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In April 2019, the London Air project of King’s College London produced an interim analysis of the effects of the Extinction Rebellion climate protests. These interim figures show the protests reduced pollution on nearby streets at the time. What analysis or research have your officers conducted into the effects on traffic and pollution of events such as Extinction Rebellion protests and Car Free Day, and will this be published?
King’s College London reported a reduction in concentrations of nitrogen dioxide at roadside sites near the protest in April 2019. City Hall has not undertaken further analysis.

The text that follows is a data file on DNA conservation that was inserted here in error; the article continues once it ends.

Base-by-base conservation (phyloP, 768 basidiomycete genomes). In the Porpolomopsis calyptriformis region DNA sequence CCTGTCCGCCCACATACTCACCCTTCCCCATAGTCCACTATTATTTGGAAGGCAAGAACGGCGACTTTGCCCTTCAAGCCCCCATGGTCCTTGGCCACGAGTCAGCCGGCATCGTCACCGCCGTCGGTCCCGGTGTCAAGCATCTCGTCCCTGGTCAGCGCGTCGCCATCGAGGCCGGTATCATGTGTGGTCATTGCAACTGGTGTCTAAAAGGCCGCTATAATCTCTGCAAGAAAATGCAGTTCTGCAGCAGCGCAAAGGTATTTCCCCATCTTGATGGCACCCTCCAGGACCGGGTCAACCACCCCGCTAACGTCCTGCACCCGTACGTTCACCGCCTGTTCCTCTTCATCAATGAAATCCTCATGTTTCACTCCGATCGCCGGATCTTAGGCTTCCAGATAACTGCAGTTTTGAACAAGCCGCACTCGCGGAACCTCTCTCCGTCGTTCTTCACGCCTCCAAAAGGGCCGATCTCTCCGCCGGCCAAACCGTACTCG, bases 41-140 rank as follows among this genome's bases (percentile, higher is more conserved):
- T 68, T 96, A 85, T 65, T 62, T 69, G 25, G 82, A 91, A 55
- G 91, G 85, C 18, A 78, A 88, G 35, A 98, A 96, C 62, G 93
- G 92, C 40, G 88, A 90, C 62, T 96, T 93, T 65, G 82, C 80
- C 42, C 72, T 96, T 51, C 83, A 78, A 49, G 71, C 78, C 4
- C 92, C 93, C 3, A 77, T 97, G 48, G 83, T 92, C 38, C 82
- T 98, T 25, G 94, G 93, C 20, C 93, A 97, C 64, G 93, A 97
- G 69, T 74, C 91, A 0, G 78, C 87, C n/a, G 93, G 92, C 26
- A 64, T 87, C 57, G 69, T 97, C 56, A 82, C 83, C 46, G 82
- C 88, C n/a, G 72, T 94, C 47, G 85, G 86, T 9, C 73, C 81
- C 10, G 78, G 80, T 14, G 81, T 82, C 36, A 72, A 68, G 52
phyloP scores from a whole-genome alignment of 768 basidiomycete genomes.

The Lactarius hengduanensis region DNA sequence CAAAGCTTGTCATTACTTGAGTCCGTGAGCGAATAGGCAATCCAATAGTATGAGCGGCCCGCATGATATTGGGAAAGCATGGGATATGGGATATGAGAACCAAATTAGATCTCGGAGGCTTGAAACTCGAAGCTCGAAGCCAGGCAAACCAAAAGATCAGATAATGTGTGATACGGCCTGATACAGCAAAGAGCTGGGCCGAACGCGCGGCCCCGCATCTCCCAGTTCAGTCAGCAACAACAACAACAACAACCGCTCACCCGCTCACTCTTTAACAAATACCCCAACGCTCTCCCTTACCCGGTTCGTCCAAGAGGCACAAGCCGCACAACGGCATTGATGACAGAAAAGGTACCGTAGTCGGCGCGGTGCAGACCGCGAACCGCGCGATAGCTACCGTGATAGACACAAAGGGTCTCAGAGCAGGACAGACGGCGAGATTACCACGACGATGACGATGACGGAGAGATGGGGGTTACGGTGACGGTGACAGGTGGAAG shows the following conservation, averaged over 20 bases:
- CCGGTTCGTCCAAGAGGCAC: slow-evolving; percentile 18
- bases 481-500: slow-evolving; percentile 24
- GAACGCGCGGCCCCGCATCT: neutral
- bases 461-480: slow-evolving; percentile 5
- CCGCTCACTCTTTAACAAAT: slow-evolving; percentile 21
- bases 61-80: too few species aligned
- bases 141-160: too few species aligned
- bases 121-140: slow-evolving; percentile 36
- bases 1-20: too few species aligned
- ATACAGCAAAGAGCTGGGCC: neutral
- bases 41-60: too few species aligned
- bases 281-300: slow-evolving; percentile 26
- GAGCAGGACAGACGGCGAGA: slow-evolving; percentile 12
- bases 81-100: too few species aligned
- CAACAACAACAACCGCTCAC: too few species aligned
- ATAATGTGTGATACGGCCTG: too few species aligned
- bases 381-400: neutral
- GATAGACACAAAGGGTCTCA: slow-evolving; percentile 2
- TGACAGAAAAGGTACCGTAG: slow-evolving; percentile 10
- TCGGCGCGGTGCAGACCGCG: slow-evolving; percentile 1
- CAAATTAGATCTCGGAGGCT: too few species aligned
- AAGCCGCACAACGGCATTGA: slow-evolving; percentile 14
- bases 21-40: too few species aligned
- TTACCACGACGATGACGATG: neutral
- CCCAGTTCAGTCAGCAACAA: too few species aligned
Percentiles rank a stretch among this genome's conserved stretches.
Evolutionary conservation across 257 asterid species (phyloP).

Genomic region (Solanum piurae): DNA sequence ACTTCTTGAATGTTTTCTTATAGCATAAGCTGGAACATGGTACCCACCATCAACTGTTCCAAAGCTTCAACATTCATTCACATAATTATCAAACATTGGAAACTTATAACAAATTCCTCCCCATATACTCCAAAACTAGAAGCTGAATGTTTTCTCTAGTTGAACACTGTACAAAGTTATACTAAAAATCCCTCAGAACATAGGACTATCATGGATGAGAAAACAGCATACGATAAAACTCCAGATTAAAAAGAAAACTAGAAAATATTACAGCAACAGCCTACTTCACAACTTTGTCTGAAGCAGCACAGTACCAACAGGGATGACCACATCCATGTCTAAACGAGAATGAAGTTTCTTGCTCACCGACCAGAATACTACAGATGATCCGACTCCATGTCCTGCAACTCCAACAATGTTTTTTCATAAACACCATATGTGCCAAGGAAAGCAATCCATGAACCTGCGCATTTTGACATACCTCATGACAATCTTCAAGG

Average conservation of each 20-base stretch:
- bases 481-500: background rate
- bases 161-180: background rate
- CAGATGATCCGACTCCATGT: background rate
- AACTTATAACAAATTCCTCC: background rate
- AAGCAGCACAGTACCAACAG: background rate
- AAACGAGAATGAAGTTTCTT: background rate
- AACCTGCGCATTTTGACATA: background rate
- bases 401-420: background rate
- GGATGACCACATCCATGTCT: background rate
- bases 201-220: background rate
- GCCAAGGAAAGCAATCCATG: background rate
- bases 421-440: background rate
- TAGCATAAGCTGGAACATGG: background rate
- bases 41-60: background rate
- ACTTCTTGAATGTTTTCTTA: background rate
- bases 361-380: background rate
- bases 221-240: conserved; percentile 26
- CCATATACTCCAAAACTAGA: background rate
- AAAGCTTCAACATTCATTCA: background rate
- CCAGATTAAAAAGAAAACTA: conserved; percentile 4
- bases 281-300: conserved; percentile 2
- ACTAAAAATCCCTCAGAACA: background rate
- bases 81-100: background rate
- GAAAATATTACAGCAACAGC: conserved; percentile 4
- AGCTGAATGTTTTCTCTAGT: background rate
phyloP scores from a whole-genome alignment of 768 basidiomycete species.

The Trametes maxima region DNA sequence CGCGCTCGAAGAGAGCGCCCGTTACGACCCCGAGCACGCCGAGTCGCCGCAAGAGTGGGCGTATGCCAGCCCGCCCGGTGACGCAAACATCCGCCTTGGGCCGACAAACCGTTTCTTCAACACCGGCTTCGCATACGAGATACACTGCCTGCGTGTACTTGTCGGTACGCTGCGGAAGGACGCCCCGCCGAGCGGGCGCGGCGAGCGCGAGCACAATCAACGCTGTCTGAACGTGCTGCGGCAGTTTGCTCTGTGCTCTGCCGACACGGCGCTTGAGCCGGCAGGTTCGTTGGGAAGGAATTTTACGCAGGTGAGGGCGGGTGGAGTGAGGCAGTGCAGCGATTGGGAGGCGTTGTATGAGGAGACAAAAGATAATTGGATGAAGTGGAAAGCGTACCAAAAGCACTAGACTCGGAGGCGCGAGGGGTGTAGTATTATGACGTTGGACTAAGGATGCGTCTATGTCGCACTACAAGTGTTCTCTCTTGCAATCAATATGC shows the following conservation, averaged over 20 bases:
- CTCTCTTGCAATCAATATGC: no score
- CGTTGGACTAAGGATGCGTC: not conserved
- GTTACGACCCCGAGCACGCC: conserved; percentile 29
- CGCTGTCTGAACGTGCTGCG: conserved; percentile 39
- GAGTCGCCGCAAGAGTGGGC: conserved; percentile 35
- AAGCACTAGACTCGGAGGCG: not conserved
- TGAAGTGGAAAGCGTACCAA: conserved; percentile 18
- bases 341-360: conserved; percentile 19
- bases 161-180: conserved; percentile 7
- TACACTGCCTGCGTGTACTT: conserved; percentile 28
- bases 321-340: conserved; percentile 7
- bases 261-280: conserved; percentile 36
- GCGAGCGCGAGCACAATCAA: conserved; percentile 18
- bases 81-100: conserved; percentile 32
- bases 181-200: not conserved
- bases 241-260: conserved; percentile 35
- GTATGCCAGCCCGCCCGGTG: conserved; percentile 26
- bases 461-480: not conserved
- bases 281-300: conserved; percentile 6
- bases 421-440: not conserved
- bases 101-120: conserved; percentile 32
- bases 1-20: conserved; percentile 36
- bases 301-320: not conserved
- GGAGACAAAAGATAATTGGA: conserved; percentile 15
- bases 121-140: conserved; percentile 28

With over 27 km of closed roads in central London and events across 27 boroughs including 385 play streets 22 September 2019 was London’s biggest ever Car Free Day celebration. King’s College London installed a temporary monitor on Regent Street to measure the impact of its closure. They found nitrogen dioxide concentrations were 60 per cent lower on Car Free Day compared to the day before. City Hall’s own analysis of the Breathe London air quality sensor at Bank Junction found concentrations of nitrogen dioxide were 40 per cent lower on Car Free Day than the day before.